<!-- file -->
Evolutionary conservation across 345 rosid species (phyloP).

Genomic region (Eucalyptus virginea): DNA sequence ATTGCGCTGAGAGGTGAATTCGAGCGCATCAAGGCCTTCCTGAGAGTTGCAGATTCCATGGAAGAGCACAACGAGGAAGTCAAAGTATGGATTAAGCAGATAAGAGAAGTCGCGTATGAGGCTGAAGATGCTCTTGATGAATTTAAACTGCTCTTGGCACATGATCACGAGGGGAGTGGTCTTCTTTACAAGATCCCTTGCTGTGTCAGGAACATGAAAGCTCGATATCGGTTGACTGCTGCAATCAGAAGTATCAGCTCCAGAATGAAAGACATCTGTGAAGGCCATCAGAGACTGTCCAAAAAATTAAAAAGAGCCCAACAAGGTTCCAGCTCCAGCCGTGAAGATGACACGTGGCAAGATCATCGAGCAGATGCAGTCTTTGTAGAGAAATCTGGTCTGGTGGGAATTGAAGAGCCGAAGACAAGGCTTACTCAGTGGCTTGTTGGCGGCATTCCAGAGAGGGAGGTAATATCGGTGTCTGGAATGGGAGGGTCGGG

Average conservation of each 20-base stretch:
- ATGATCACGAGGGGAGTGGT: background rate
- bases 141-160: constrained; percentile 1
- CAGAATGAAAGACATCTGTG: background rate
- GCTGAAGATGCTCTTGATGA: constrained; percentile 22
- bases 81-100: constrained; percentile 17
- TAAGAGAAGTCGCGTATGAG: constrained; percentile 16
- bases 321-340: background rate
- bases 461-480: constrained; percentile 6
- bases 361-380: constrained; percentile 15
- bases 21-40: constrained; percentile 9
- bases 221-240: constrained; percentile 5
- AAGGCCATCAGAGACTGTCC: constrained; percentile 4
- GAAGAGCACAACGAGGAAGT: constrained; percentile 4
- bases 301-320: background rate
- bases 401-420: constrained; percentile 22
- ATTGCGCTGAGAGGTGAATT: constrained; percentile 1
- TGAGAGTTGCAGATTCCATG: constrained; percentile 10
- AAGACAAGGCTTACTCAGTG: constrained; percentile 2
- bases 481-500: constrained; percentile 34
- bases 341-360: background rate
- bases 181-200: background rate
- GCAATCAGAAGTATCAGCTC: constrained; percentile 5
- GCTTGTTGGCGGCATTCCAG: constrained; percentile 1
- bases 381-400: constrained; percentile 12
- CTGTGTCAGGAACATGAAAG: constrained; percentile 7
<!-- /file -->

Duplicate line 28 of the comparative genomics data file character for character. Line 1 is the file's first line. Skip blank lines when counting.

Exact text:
- CTGTGTCAGGAACATGAAAG: constrained; percentile 7